That First Kiss or Driving in America.

As a boy growing up in America during the mid sixties, I will have to admit that I looked forward to receiving my drivers license more that I did my first kiss. Not that the first kiss wasn’t highly anticipated, but the biggest right of passage that I lived with at that time was obtaining a driver’s license. And, as we were told in drivers ed class that driving in America was a privilege not a right.

So I guess in many ways I have been intrigued by driving and the associated freedom that it implies ever since I was a young teenager.

My first experience with driving was sitting beside my grandfather and shifting gears for him as he drove. He worked for the railroad and had a big truck with one of those four-on-the-floor shifters with a big round handle on top. I remember visiting him most every summer and sometimes going to work with him.

The next step in my drivers education was still siting beside him, but this time I learned to steer the truck as well as shift gears. I remember my shaky hands and always trying to over-steer the truck. His wise council to me was this: you don’t need to constantly move the steering wheel back and forth (ie: over steer) but let the truck guide itself and only use your hands to gently correct the trucks sideways motion. This is a lesson that impacts me every day and that I passed on to my four kids as well.

As history would have it, the next and almost final step with my grandfather was actually sitting behind the wheel and working the clutch while he shifted and I drove. This was really exciting until I hit a red light at the top of a steep hill. As you can guess, panic ensued and my only focus was keeping the clutch and brake pushed in so that I would not roll back and into the car that was right behind me. Without so much as a moment’s hesitation, my grandfather pulled up the handbrake and told me that when the light changed I was to carefully let out the clutch and give the truck some gas as he gently let the handbrake loose and we moved forward and off the hill.

His deft handling of the situation impressed upon me the fact that there was a solution to many of life’s situations and not to give up at the first sign of trouble. This was another life lesson that I was able to pass on to my kids as a part of their own drivers ed with me in the passenger seat. I would always take them to a hilly part of town and hope the light would go red just in time for us to put this lesson to use. Yes, all of my kids learned to drive in a manual shift car.

Learning to drive with my grandfather took place way before I drivers training and I received my license. It really was a kinder and gentler time.

Another part of my learning to drive history involved my mother’s mother who lived with us after her 2nd husband passed away. She had a lime green automatic Plymouth with push button shifters on the dashboard. She was not a very confident driver and one summer I went with her to visit my relatives in Terre Haute, 400 miles from home. She was the type of driver who went slow and would never cross over a lane to get gas or get something to eat. I was 14 1/2 or 15 at the time and remember talking her into letting me drive. As we lived in Port Huron, we took I-94 and had to drive through Detroit on the way to Indiana. I remember getting caught in rush hour traffic on the expressway and her telling me to be careful because I didn’t have a license and what would happen if we were involved in an accident. I promptly told her that I was confident that I wouldn’t run into anyone and she replied what if someone ran into me. That was an outcome I had not considered and you can bet I paid an extra amount of attention until we were out of the stop and go and on the open road again.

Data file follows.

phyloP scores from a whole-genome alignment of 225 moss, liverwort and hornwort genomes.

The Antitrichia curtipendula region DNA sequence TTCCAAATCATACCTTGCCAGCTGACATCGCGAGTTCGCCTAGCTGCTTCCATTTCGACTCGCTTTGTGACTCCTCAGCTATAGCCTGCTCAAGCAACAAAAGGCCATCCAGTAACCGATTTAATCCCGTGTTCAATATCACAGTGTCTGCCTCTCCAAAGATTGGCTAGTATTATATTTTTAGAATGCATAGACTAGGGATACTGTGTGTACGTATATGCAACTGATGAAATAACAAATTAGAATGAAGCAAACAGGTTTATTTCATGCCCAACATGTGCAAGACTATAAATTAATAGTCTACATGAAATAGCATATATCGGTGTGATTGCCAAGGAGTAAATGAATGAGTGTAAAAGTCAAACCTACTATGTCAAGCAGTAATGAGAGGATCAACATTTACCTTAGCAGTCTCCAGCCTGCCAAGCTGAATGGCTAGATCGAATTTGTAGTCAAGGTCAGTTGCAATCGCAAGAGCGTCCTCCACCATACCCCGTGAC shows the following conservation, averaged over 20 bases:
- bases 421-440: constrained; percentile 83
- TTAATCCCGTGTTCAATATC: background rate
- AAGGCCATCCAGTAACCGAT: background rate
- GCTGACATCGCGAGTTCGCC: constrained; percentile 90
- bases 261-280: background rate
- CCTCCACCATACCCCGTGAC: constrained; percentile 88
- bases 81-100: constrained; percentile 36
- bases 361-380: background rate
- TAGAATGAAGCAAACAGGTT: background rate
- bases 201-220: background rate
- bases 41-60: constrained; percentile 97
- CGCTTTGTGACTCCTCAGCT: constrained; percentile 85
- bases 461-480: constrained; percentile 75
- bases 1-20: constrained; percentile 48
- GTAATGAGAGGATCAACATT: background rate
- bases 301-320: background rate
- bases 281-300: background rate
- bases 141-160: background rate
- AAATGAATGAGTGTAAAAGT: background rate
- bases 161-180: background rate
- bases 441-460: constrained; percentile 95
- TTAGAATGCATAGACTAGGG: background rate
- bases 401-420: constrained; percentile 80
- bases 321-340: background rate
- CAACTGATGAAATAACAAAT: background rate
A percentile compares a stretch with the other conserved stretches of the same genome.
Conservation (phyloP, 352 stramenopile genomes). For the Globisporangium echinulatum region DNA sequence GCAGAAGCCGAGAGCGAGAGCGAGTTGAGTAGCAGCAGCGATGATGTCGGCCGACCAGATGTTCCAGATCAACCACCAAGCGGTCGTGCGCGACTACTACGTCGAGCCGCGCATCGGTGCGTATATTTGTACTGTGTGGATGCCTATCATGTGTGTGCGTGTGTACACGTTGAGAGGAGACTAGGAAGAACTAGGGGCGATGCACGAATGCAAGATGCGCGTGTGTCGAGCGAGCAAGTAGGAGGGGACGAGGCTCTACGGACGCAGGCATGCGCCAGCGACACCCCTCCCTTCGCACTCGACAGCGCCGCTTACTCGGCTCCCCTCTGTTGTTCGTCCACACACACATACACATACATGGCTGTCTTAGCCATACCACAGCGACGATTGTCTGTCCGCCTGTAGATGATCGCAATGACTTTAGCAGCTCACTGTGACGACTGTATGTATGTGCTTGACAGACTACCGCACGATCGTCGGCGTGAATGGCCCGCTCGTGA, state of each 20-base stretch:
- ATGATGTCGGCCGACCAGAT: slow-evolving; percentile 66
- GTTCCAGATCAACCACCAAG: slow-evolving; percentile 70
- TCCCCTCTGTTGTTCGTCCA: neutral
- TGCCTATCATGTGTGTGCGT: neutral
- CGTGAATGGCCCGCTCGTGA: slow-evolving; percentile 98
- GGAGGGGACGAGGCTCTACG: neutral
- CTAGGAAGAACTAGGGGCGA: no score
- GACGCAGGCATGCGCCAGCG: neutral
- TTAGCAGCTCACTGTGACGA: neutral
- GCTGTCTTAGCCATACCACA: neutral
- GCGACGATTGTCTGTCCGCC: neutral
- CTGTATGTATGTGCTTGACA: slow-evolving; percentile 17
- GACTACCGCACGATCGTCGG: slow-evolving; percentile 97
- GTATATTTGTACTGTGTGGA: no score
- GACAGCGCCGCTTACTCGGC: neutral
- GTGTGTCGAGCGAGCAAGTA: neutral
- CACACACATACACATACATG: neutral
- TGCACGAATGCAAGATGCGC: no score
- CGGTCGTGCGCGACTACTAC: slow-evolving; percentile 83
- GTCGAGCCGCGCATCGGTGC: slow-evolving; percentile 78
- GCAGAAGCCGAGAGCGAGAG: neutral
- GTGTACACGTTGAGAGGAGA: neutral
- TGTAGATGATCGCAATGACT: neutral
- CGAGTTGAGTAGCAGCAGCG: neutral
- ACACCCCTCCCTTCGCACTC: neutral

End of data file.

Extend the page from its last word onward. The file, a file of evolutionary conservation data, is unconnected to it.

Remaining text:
Fast forward to the summer of 1965 when I took drivers ed with several of my class mates. As I remember it was 2-3 hours a day for a couple of weeks and we learned to park and drive in traffic and all the rest. The emphasis was driving defensively and always being ready to react in time. The last day, a highway patrol officer showed us a film of accident results with one image of what it looked like after a head broke through a windshield. It was not a pretty site and an eerie calm subdued the darkened room we were in. After all the time I had been driving illegally and thought I knew how to drive, a light came on and I realized after seeing that horrific film, that all I knew about driving was the manual/mechanical part of driving a car. What I didn’t realize until that very moment was the responsibility being given to us 16 year olds. That driving was as much a mental exercise as it was a mechanical function. And that very thought probably saved my life and many others from that day forward.

As I age, I am grateful that I have driven for almost 53 years without an accident although I have been in many situations that could have been very bad had I not been able to react in time because of those same “defensive” driver tactics. That, and as Amy Grant once sang, the angels watching over me and my family.

But that is a story for another time and another ride. Enjoy yours today.


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1 Response to That First Kiss or Driving in America.

  1. Larry Cole says:

    This one makes me smile. You’re blessed with great memories Terry.


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